The personal blog of Peter Lee a.k.a. "China Hand"... Life is a comedy to those who think, a tragedy to those who feel, and an open book to those who read. You are welcome to contact China Matters at the address chinamatters --a-- prlee.org or follow me on twitter @chinahand.
Wednesday, December 18, 2013
The Dark Side of Santa: Elvis' Great Christmas Blues
With the “white Santa vs. black Santa” faux controversy
roiling the Internet this year, it is interesting to recall that Elvis Presley
pledged allegiance to the dark side of Santa in one of his greatest performances.
One of the early pinnacles of Elvis’ achievement is, rather
surprisingly, the Christmas album he released in 1957.It is divided into secular and sacred sides.
On the second side, Elvis beautifully sings some religiously-tinged Christmas
songs and delivers magnificent and memorable renditions of “Peace in the Valley”
and other gospel standards.It’s clear
that Elvis loves his gospel, and his renditions are full of the power and
dignity that characterize these noblest of popular songs.
The pop/rock/R&B action is on the first side, and Elvis
gets right down to business with the opener, “Santa Claus Is Back in Town”, a blues carol written by ace songwriters Leiber and Stoller in the studio on a
dare in fifteen minutes.It is capped by
the memorable couplet, sung in an ecstatic shout by Elvis:
Hang up your pretty
stockings, turn off the light
Cause’ Santa Claus is comin’ down
your chimney tonight!
In their joint autobiography, Hound Dog, Leiber and Stoller recalled:
The Colonel doesn't laugh
and the Colonel doesn't smile when we run down the song for Elvis. I know the
Colonel thinks it's too bluesy and too black, but just before he can say
anything, the King speaks out.
'Now that's what I call a
goddamn great Christmas song!' he tells the Colonel, 'I told you these guys
would come through'. And with that, Elvis proceeds to sing the [expletive] out
He does it in just a
couple of takes. …
For me, 'Santa Claus Is
Back in Town' lives on as one of Elvis' great blues performances. It took him
back to his Beale Street roots, a place where he was always comfortable.
Elvis was all of 22 at the time.
I had the honor of communicating with Mike Stoller’s
management team (Jerry Leiber has passed on) and was assured that the innuendo
was completely intentional.
Given this context, it is rather remarkable that the lyric apparently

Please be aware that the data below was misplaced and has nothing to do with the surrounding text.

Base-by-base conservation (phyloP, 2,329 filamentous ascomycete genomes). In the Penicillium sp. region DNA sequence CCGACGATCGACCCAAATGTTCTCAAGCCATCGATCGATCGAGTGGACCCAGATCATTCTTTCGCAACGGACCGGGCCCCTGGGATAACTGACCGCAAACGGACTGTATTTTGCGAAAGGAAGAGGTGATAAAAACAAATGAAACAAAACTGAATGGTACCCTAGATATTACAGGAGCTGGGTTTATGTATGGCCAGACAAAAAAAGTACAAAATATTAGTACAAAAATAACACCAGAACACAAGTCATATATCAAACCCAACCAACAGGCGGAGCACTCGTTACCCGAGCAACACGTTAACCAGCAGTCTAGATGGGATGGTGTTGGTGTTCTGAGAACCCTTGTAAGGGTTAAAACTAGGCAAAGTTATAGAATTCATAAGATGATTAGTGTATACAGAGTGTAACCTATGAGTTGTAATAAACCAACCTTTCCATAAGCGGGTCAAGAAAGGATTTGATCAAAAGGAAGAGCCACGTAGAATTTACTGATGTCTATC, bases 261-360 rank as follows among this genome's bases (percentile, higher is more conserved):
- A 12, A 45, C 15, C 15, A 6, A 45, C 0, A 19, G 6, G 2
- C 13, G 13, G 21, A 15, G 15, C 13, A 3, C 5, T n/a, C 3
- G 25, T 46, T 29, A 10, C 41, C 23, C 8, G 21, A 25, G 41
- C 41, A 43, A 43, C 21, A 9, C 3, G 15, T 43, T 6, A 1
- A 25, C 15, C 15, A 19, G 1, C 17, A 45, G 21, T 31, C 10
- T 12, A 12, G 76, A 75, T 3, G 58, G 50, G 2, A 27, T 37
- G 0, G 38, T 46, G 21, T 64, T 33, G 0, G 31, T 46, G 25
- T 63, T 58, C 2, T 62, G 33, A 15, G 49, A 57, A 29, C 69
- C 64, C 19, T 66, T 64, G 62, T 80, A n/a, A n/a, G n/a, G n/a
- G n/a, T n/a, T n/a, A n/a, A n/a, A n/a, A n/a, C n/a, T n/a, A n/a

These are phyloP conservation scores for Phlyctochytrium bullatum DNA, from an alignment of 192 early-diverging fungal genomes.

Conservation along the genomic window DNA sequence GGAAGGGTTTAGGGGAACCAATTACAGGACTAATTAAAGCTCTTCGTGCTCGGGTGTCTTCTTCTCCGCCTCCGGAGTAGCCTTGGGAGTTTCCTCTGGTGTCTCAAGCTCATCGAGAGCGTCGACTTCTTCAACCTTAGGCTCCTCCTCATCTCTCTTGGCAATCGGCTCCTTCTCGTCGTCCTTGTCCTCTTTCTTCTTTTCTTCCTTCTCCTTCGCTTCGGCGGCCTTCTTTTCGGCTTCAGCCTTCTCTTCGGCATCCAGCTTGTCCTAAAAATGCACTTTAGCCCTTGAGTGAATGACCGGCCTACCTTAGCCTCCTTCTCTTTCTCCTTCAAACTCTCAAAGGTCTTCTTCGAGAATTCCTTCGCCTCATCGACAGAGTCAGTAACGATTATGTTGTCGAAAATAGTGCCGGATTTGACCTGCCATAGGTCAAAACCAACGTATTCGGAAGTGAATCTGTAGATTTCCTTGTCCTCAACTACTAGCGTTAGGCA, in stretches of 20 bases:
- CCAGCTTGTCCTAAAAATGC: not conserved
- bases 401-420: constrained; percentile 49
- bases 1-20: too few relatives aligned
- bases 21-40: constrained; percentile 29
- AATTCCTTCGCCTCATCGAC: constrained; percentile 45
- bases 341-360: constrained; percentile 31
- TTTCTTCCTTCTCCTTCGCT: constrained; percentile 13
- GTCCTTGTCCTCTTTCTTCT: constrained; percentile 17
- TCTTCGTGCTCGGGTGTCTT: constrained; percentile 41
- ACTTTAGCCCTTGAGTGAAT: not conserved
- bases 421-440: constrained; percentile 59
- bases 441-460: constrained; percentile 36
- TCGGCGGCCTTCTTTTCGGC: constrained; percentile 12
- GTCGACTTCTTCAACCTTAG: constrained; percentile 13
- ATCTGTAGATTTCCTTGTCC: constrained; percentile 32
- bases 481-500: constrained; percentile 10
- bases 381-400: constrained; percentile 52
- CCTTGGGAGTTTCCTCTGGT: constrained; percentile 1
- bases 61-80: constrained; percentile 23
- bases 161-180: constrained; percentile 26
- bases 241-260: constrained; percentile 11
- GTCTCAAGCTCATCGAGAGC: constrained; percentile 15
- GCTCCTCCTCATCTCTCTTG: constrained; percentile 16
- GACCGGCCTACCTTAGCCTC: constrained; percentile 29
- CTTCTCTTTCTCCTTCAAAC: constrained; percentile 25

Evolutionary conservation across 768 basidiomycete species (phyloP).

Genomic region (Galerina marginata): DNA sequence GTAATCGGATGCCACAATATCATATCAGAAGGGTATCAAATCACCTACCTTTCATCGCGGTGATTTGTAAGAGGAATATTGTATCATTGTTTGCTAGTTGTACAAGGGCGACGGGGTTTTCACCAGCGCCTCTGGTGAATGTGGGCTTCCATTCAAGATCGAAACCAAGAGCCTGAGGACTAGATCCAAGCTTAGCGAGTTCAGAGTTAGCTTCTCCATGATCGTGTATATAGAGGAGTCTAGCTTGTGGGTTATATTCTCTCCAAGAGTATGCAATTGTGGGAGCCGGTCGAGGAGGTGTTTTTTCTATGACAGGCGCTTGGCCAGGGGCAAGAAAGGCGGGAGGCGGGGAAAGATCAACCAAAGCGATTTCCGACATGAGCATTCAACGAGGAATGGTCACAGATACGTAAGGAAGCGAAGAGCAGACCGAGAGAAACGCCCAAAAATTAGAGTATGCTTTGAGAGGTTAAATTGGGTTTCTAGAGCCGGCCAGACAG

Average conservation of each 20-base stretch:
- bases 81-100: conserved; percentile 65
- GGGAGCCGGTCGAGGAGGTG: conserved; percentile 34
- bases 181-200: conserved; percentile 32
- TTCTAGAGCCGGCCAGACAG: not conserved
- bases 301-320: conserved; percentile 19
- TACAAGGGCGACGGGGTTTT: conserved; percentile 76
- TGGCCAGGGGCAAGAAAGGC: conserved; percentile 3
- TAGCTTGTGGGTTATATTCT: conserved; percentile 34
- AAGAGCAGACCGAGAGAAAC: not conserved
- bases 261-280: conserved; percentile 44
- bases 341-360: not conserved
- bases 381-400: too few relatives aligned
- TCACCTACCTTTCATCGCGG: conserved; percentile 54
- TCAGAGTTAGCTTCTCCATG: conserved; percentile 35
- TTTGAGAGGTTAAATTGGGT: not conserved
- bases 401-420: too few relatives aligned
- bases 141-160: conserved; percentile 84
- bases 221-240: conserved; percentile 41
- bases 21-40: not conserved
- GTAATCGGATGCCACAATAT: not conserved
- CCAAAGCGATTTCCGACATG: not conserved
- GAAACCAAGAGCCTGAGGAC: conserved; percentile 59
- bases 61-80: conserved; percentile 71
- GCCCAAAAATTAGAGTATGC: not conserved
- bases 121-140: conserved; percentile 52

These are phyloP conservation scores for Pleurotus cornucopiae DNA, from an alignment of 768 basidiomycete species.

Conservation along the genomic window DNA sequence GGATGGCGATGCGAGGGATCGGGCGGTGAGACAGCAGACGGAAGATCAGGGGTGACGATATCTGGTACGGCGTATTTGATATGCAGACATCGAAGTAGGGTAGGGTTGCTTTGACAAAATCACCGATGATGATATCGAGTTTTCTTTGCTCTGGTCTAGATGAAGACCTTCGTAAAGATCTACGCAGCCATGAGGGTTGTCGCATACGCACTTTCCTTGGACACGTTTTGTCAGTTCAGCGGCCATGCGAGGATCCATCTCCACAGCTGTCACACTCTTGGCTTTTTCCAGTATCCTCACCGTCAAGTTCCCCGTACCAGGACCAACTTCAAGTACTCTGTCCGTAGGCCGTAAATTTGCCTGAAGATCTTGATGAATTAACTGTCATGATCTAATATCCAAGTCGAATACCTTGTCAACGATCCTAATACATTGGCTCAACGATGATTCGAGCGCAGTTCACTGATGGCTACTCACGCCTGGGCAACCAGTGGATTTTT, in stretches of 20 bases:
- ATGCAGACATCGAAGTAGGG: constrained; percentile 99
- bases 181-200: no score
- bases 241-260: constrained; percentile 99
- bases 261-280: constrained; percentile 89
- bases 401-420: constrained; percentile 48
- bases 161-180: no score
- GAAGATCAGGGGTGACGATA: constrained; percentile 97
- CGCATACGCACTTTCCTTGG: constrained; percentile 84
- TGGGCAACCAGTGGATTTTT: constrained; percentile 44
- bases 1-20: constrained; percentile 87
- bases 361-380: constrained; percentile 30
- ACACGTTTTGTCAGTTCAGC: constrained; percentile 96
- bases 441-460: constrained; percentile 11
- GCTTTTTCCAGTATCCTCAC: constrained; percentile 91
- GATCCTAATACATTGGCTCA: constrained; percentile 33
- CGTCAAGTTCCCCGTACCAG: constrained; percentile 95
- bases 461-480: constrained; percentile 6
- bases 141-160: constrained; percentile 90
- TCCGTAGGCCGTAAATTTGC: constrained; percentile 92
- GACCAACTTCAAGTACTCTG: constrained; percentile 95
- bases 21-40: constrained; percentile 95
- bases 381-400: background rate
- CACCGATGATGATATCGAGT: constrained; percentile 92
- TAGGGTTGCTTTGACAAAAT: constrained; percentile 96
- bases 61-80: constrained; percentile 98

provoked no conspicuous ruckus.
Maybe Irving Berlin had more than an inkling; he called for
a boycott of the album, ostensibly because Elvis took some vocal liberties
in his cover of White Christmas,
which was sequenced right after Leiber & Stoller’s racy cut. Berlin’s objections did not stop the RCA from
selling a mind-boggling 3 million units of Elvis’
Christmas Album in its original release, making it that decade’s biggest
seller and a holiday soundtrack for generations of Americans (another 10
million sold as a budget-priced edition in the 1970s; indeed Elvis’ Christmas Album is his
top-selling album, period, and No. 142 on Billboard’s all time list).
Sneaking Santa Claus double entendres into pop songs seems
to have been quite the vogue around this time.In 1960 Ella Fitzgerald sang about “fat and round” Santa Claus who “got
stuck in my chimney.”
About the same time, Sonny Boy Williamson II recorded "Santa
Claus Blues" for Chess Records.Williamson’s double entendre of choice
“Lookin all in my baby's dresser drawers.
Tryin to find out,
What did she bought me for Santa Claus.
When I pulled out the bottom dresser drawer,
The landlady got mad and called the law..”
In fact, in the R&B world in which Leiber and Stoller and
Elvis were steeped at the time, “Santa Claus” had been invoked as the good
thing, male principle division, since the pre-war era, as Gerry Bowler relates
in his Santa Claus: A Biography. Blues scholar Paul Oliver has a chapter on
Santa Claus in Screening the Blues
and quotes a melancholy lyric from the great Texas country bluesman Blind Lemon
Just the day before Christmas let me bring you your present
I wanna be your Santa Clause even if my whiskers ain’t white.
So Santa is black and white.Get used to it! Happy holidays, everybody.